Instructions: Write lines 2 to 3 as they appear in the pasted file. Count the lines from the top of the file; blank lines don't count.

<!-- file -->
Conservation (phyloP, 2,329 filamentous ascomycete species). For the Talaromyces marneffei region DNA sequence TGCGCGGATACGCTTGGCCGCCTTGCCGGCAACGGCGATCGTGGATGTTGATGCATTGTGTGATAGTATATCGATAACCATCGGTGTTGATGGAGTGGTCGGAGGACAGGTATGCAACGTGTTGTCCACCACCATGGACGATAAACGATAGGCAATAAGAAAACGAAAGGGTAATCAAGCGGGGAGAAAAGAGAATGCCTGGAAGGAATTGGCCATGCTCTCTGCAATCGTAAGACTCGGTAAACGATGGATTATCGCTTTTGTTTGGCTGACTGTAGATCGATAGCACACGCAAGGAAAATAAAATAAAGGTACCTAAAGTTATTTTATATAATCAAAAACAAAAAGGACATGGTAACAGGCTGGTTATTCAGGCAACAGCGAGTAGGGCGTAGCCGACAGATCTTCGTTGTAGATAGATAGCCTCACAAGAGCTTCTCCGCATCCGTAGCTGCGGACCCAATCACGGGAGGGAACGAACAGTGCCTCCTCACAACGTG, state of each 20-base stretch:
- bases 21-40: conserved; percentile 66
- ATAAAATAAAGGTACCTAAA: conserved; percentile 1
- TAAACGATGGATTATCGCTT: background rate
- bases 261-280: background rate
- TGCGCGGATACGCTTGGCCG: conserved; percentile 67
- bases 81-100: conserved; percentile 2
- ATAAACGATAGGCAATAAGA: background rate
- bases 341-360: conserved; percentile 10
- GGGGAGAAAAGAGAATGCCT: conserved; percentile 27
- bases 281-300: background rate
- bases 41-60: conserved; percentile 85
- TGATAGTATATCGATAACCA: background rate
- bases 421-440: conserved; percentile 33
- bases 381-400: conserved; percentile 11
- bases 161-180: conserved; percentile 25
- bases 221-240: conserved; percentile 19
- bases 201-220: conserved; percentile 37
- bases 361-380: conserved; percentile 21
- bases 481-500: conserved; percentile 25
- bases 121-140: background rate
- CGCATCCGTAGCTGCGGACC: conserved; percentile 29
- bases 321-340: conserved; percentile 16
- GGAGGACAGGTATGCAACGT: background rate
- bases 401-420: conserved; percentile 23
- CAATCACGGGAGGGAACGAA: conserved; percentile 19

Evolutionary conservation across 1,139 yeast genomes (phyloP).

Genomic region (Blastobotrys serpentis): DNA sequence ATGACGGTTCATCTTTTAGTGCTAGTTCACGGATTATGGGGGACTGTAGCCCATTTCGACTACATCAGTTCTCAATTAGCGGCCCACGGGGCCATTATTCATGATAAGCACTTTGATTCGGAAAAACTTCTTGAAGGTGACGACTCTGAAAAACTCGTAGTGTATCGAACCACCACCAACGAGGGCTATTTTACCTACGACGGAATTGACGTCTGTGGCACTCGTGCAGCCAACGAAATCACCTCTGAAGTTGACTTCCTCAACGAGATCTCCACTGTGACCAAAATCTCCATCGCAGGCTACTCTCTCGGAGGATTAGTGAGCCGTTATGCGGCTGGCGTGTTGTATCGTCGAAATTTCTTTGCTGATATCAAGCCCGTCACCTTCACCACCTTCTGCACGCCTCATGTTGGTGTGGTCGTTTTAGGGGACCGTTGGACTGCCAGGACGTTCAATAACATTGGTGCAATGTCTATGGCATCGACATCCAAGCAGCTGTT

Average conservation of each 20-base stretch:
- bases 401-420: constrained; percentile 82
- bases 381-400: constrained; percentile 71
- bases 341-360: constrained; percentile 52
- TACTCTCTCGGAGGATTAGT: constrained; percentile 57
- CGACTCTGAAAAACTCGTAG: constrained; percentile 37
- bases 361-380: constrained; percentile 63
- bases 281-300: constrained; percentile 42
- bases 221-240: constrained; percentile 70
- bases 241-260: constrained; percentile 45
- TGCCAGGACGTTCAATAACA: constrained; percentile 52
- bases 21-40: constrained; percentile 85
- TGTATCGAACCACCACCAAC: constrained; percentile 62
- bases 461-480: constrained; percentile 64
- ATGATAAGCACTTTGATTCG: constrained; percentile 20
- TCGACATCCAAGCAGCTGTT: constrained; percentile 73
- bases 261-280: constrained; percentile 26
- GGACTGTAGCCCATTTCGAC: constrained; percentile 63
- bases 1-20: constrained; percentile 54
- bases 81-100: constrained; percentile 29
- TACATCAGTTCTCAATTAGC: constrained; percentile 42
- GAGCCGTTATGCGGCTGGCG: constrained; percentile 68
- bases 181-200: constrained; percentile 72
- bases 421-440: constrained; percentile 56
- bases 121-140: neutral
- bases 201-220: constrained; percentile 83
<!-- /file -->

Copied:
- bases 21-40: conserved; percentile 66
- ATAAAATAAAGGTACCTAAA: conserved; percentile 1